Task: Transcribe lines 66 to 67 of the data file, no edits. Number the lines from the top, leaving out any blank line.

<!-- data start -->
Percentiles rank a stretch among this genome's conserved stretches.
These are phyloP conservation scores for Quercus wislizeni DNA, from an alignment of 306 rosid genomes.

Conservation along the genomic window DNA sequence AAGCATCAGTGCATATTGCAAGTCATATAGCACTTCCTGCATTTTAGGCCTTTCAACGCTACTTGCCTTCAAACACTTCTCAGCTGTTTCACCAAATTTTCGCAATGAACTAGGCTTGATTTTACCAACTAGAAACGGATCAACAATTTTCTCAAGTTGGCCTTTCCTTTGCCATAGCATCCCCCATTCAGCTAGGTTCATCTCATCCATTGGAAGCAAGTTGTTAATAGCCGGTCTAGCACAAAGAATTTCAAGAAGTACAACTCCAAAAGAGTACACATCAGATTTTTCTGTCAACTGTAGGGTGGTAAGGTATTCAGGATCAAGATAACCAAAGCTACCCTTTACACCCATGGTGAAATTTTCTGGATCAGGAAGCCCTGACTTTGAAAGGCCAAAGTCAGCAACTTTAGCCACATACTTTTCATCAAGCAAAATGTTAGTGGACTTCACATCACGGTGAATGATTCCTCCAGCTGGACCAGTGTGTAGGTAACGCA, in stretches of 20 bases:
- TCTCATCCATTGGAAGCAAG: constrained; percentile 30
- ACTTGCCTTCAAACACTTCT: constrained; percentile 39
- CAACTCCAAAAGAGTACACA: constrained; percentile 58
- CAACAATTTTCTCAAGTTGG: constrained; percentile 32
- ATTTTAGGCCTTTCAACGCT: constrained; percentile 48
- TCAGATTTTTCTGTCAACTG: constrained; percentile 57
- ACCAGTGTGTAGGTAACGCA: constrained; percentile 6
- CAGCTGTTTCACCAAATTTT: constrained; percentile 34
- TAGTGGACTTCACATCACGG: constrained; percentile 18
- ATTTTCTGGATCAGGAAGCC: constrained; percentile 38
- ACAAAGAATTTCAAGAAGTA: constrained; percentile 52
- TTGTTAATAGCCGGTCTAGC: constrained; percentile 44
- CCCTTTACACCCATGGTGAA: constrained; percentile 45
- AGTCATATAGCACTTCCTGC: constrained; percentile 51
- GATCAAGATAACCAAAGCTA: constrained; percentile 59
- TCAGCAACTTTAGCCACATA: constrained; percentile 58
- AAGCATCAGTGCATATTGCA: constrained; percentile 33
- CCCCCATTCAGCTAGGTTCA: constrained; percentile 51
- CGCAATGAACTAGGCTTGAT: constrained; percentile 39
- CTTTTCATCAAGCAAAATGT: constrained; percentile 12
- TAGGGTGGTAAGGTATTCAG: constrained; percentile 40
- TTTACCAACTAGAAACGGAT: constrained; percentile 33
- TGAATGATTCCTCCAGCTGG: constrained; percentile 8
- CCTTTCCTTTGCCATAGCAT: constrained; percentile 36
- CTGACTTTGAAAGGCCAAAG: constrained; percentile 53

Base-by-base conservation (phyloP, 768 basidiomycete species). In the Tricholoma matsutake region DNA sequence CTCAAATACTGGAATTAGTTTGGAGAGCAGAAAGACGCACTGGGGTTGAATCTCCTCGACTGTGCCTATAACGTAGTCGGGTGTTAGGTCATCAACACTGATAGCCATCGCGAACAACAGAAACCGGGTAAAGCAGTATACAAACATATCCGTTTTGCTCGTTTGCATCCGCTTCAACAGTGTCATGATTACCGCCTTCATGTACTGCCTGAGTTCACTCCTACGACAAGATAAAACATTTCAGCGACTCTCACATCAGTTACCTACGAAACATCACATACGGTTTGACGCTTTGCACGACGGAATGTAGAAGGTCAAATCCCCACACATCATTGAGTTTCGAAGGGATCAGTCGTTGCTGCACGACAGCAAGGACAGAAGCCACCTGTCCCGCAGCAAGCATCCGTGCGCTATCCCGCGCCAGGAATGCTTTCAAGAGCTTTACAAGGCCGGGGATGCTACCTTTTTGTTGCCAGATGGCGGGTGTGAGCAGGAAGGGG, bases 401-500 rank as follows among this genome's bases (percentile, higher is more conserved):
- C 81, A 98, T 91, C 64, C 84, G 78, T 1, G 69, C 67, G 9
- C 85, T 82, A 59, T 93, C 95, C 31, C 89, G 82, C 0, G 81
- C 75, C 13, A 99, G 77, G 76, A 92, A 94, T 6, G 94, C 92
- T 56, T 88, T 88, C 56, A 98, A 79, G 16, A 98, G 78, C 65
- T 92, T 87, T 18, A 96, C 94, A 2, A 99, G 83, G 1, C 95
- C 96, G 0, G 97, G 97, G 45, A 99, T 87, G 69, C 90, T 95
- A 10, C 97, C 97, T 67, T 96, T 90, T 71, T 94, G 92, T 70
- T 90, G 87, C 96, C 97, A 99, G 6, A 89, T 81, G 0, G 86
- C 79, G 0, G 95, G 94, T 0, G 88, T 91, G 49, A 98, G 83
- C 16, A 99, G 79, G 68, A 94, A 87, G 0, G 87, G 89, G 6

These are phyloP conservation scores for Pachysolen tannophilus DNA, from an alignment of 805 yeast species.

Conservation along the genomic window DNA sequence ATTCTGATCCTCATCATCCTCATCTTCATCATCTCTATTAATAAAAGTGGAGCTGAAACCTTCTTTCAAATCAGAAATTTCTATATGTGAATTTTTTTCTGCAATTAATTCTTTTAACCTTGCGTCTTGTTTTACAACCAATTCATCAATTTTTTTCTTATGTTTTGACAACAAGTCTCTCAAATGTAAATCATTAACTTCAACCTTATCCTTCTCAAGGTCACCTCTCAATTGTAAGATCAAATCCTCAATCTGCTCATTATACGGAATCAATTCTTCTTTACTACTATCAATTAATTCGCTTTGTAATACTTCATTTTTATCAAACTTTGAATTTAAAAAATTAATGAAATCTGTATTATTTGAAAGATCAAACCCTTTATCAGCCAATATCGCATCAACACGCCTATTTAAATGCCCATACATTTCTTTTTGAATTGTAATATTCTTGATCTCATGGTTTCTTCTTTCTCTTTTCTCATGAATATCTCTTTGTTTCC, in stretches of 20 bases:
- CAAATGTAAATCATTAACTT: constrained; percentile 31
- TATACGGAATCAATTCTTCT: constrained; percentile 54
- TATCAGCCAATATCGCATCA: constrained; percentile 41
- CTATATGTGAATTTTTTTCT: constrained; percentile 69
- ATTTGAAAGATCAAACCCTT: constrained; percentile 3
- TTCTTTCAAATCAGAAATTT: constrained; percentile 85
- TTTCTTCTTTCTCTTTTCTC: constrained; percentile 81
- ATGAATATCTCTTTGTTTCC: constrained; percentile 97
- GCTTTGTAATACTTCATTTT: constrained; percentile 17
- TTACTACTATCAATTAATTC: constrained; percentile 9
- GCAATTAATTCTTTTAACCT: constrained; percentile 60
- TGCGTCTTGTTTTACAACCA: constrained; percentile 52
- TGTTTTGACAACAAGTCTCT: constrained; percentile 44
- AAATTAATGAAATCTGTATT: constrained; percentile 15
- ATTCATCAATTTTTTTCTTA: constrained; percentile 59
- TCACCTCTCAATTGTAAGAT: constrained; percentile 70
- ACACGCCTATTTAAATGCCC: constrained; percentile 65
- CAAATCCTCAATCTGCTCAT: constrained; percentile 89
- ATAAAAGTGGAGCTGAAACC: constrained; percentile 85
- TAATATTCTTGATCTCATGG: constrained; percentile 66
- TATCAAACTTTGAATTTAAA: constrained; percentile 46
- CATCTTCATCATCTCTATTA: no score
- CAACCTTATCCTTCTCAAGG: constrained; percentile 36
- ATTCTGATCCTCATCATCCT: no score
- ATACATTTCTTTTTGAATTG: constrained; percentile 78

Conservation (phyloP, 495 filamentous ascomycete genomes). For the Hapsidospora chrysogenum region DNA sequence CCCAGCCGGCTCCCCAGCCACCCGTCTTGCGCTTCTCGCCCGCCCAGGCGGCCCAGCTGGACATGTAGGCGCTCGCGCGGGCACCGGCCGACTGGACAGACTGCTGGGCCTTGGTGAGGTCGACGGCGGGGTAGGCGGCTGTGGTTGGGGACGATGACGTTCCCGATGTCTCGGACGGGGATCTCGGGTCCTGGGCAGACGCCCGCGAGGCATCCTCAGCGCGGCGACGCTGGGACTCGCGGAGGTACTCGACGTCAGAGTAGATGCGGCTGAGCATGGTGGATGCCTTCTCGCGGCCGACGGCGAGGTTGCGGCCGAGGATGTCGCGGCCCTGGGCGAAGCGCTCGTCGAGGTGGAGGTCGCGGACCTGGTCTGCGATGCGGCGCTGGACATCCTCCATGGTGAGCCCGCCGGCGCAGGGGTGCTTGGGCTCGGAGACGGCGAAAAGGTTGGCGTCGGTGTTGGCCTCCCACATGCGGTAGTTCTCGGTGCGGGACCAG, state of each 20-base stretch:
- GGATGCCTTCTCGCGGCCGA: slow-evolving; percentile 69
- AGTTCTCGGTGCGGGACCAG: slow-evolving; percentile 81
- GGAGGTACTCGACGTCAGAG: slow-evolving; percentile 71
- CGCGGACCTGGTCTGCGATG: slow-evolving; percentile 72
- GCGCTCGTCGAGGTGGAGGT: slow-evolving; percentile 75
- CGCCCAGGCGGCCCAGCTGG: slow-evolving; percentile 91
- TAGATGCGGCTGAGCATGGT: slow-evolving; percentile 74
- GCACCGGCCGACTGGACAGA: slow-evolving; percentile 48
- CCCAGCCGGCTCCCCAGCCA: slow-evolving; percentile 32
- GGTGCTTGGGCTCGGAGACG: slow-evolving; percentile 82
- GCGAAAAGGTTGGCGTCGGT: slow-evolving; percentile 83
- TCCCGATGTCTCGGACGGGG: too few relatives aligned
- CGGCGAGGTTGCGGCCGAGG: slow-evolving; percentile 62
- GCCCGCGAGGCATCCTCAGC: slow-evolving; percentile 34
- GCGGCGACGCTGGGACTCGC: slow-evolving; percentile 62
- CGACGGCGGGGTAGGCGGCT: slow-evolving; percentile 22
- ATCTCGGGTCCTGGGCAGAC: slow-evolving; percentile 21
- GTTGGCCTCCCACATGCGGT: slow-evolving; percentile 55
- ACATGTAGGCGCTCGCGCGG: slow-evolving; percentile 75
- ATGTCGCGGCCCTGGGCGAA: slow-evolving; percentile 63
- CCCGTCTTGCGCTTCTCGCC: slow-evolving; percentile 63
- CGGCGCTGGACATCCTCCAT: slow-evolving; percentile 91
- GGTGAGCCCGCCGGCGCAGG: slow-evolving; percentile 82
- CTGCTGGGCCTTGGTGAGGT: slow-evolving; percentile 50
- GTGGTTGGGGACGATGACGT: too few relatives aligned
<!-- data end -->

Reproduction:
- ATACATTTCTTTTTGAATTG: constrained; percentile 78

Conservation (phyloP, 495 filamentous ascomycete genomes). For the Hapsidospora chrysogenum region DNA sequence CCCAGCCGGCTCCCCAGCCACCCGTCTTGCGCTTCTCGCCCGCCCAGGCGGCCCAGCTGGACATGTAGGCGCTCGCGCGGGCACCGGCCGACTGGACAGACTGCTGGGCCTTGGTGAGGTCGACGGCGGGGTAGGCGGCTGTGGTTGGGGACGATGACGTTCCCGATGTCTCGGACGGGGATCTCGGGTCCTGGGCAGACGCCCGCGAGGCATCCTCAGCGCGGCGACGCTGGGACTCGCGGAGGTACTCGACGTCAGAGTAGATGCGGCTGAGCATGGTGGATGCCTTCTCGCGGCCGACGGCGAGGTTGCGGCCGAGGATGTCGCGGCCCTGGGCGAAGCGCTCGTCGAGGTGGAGGTCGCGGACCTGGTCTGCGATGCGGCGCTGGACATCCTCCATGGTGAGCCCGCCGGCGCAGGGGTGCTTGGGCTCGGAGACGGCGAAAAGGTTGGCGTCGGTGTTGGCCTCCCACATGCGGTAGTTCTCGGTGCGGGACCAG, state of each 20-base stretch: